Subject: Re: Using a DAT drive on NetBSD 1.0
To: Brett Lymn <firstname.lastname@example.org.AU>
From: Ken Hornstein <email@example.com>
Date: 07/06/1995 15:34:34
>>> I looked at the dump/restore command and started a dump of /home that was
>>> about 50 MB. dump then asked for another tape. The DAT tape is supposed
>>> to hold 2 to 4 GB with compression so I must be doing something wrong. :-)
>Depending on the data you are backing up you may not get much over
>2GB, about 150% (ie about 3G for you...) is average on our systems at
>work using exabytes.
>>They're as good as any other. dump is the fastest way, but is highly specific
>>to the filesystem format (and possibly even endianess).
>And a reliance on a quiet file system for a good backup since dump
>writes a table of all the file inodes first and then goes looking for
>> gnu tar (the tar
>>under NetBSD) is also reasonable.
>I believe that gnu tar does not have this problem but to other tars
>you must be very careful if you backup your system using it.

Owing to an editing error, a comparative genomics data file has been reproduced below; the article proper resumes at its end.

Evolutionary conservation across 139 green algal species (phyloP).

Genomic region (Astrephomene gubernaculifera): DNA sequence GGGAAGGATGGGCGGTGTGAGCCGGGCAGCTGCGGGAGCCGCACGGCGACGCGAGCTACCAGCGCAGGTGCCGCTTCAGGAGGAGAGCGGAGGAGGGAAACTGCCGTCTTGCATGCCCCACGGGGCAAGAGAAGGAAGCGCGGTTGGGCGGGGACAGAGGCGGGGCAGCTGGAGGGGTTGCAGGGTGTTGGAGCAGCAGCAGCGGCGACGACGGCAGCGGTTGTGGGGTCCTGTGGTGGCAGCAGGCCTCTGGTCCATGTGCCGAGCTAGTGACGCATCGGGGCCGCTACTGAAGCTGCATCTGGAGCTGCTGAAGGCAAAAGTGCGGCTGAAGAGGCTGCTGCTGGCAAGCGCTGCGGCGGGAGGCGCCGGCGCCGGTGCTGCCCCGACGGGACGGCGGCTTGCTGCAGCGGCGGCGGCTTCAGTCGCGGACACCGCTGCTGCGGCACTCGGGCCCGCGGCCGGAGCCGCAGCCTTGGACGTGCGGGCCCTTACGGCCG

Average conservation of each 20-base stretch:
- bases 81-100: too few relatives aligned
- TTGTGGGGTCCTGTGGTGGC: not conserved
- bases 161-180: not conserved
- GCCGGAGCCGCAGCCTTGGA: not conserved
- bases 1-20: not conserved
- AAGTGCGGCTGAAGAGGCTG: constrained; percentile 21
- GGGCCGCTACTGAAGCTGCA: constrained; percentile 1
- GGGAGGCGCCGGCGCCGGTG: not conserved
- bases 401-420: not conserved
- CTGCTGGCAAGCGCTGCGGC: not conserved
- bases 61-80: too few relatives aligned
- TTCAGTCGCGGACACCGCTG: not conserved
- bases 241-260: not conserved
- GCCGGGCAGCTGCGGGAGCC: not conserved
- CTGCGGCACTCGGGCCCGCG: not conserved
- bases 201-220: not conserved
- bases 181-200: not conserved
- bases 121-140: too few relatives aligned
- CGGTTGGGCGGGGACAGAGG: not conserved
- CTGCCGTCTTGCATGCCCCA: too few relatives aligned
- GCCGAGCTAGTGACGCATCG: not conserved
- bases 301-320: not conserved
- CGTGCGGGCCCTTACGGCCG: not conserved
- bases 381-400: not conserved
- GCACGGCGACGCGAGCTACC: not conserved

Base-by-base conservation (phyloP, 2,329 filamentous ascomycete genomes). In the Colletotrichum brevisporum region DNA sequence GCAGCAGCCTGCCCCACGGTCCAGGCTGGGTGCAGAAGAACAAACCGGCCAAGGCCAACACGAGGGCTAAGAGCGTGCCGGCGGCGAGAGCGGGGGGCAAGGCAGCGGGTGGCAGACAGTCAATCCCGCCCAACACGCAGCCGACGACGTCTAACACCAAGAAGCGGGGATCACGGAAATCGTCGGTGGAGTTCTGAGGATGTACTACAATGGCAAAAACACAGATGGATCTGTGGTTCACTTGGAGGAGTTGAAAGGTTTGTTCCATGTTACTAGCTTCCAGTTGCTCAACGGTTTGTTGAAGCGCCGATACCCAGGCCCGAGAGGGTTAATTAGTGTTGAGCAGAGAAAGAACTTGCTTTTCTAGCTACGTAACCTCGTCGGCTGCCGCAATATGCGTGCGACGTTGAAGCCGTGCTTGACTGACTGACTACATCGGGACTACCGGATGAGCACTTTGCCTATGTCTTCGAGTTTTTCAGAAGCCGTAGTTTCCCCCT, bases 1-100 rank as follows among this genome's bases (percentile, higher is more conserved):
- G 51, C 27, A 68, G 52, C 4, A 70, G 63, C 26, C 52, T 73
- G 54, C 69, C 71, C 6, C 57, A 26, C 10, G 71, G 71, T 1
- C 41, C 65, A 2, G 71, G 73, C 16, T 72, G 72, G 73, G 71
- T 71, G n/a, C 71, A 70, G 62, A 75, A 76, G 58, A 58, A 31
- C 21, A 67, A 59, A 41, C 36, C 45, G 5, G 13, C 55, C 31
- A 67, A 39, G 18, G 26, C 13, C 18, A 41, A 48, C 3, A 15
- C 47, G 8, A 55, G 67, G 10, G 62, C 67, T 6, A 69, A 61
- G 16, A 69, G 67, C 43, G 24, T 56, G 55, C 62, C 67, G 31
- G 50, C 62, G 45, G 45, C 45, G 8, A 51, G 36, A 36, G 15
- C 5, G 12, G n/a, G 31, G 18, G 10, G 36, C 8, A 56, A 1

Here is one additional viewpoint on the "dump-vs-tar for system backups" war:
I come from the "old school" back when tar didn't handle names longer than 100
characters, didn't deal with special devices, couldn't do multiple volumes,
etc etc. Nowadays GNU tar does all that, but there is still one good reason
to use dump over tar.
Dump writes out a map of the filesystem hierarchy at the beginning of the tape
and restore will allow you to browse this structure and pick only the files
you want restored. You can't do this with tar, as the file structure is kept
with every file, which means you'll need to read the whole tape to get a full
listing. You can get around this by saving the output of the tar command, but
I don't know of a nice interface that lets you pick what you want to get back
like tar has.
Also, assuming you wrote the inode ranges down on the tapes (a habit from the
days when I used to dumps for the CS department) you can easily tell which tape
a particular file lives on, if you have a multi-tape backup. With tapes now
in the gigabytes, this isn't the big deal that it once was.